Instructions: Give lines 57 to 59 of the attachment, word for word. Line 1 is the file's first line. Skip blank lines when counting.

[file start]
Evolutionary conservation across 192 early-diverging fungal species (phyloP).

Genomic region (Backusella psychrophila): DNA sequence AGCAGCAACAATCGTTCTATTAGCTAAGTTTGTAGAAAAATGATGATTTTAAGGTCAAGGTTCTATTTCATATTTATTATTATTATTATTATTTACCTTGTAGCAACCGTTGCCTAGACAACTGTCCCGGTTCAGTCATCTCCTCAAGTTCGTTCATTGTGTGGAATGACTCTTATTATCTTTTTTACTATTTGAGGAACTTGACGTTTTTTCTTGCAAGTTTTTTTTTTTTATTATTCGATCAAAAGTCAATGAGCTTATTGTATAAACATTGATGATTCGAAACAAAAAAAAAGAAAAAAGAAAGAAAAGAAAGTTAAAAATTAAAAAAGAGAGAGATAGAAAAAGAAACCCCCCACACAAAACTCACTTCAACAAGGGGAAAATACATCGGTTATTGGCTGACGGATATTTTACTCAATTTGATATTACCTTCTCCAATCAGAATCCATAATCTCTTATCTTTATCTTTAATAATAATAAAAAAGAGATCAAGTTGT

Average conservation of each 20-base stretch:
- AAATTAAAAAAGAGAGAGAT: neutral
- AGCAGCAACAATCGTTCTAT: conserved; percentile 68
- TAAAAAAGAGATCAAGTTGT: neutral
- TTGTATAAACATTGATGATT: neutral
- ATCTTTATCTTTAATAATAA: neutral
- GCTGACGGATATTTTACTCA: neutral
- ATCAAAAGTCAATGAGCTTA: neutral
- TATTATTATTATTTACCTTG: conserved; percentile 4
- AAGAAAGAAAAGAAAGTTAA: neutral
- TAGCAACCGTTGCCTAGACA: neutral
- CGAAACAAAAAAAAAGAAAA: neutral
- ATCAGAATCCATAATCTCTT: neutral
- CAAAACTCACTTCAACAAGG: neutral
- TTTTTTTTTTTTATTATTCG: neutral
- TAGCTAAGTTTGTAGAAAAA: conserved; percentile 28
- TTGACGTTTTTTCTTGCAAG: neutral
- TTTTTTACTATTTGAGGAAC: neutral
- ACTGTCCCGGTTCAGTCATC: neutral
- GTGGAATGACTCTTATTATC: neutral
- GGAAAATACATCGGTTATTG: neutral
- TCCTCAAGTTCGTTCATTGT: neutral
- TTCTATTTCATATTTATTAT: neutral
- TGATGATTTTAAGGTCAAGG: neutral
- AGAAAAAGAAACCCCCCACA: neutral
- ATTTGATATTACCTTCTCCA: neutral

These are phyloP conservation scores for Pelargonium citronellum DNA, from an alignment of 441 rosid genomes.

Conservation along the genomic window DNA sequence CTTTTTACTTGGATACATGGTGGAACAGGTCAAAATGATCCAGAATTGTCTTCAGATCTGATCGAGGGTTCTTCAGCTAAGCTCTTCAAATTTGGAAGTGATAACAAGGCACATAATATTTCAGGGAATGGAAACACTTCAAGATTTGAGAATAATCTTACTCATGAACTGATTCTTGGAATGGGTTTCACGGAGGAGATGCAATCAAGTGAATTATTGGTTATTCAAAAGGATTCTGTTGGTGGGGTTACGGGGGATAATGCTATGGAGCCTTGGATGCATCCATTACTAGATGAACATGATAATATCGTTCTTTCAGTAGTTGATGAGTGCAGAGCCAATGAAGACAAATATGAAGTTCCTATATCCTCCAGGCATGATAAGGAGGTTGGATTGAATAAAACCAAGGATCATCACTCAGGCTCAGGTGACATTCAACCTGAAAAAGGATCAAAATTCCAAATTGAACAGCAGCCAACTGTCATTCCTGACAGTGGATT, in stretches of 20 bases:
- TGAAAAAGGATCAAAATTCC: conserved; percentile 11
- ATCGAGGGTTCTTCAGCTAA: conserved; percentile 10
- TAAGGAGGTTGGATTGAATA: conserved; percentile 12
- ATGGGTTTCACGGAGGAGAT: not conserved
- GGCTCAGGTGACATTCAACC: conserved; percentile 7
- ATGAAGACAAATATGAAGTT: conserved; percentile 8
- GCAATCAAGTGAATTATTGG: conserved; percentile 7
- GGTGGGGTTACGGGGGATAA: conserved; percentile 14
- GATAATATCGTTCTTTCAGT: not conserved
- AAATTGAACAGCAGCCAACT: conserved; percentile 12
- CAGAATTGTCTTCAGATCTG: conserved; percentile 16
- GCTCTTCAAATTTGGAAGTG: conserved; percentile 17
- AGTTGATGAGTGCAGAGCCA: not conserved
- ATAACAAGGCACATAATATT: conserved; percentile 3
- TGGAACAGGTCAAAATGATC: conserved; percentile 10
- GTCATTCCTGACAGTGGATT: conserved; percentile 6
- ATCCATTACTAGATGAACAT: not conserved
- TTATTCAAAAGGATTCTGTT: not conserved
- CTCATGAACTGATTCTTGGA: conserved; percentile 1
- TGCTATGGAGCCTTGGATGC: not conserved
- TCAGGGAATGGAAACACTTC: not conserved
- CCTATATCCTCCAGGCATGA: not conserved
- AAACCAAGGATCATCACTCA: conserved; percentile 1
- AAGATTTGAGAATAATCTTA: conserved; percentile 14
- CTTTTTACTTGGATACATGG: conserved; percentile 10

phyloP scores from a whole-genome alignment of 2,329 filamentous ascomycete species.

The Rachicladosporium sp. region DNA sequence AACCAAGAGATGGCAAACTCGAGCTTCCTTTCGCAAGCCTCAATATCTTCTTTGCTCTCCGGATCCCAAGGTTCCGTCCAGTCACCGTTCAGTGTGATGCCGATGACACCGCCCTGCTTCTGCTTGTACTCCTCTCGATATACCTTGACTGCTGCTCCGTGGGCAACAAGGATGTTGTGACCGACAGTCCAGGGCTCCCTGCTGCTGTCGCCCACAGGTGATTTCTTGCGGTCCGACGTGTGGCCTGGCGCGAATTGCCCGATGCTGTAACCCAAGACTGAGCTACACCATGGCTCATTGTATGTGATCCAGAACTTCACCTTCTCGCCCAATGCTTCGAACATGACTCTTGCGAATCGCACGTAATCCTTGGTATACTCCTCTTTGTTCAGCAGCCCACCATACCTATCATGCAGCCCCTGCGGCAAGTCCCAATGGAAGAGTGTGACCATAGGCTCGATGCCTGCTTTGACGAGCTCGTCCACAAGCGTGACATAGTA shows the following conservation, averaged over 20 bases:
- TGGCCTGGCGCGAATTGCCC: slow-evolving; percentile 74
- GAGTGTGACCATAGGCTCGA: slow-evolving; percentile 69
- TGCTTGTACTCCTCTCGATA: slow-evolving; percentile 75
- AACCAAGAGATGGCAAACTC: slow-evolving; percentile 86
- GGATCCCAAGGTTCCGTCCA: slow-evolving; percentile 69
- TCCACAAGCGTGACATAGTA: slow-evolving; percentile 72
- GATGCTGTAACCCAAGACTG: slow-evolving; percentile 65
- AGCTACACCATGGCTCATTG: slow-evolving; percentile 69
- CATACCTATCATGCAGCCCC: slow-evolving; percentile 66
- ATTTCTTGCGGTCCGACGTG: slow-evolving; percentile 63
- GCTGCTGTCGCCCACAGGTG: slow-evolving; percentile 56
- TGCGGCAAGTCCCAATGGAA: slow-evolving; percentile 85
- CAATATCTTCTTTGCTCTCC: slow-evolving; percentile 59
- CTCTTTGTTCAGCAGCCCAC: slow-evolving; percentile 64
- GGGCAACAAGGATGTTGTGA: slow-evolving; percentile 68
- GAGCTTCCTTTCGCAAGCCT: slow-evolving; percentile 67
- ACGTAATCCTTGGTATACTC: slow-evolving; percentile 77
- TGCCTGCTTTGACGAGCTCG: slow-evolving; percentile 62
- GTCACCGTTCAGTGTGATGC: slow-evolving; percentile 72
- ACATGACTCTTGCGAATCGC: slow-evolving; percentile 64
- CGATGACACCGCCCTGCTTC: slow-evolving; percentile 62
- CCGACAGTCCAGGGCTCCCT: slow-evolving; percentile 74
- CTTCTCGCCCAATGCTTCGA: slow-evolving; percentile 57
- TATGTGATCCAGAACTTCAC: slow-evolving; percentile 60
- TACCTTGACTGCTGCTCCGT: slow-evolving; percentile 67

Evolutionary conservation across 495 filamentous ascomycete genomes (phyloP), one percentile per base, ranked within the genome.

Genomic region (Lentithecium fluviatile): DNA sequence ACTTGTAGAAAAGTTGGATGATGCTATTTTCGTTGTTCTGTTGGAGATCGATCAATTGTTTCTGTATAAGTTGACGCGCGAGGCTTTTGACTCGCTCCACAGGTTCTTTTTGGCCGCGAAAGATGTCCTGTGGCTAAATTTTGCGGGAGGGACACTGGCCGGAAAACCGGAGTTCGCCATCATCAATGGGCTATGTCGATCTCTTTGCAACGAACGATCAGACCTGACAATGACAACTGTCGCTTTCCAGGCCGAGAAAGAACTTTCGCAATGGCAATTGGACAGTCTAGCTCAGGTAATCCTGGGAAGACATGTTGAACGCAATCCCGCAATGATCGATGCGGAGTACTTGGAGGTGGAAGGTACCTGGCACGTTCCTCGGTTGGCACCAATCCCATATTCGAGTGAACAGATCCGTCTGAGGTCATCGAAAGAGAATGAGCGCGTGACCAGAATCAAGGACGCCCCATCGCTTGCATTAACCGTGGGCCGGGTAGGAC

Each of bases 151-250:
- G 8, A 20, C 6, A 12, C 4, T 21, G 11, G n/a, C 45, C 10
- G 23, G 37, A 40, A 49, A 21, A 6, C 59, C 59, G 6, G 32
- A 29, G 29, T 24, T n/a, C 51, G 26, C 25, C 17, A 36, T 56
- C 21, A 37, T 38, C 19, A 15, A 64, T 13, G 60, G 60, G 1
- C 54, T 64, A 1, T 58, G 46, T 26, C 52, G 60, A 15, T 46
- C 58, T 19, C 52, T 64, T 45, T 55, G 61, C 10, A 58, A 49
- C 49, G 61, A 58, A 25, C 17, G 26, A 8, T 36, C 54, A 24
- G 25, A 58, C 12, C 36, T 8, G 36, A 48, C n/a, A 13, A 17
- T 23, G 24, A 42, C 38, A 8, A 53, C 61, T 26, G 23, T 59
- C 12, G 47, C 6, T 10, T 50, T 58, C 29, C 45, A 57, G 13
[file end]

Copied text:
The Rachicladosporium sp. region DNA sequence AACCAAGAGATGGCAAACTCGAGCTTCCTTTCGCAAGCCTCAATATCTTCTTTGCTCTCCGGATCCCAAGGTTCCGTCCAGTCACCGTTCAGTGTGATGCCGATGACACCGCCCTGCTTCTGCTTGTACTCCTCTCGATATACCTTGACTGCTGCTCCGTGGGCAACAAGGATGTTGTGACCGACAGTCCAGGGCTCCCTGCTGCTGTCGCCCACAGGTGATTTCTTGCGGTCCGACGTGTGGCCTGGCGCGAATTGCCCGATGCTGTAACCCAAGACTGAGCTACACCATGGCTCATTGTATGTGATCCAGAACTTCACCTTCTCGCCCAATGCTTCGAACATGACTCTTGCGAATCGCACGTAATCCTTGGTATACTCCTCTTTGTTCAGCAGCCCACCATACCTATCATGCAGCCCCTGCGGCAAGTCCCAATGGAAGAGTGTGACCATAGGCTCGATGCCTGCTTTGACGAGCTCGTCCACAAGCGTGACATAGTA shows the following conservation, averaged over 20 bases:
- TGGCCTGGCGCGAATTGCCC: slow-evolving; percentile 74
- GAGTGTGACCATAGGCTCGA: slow-evolving; percentile 69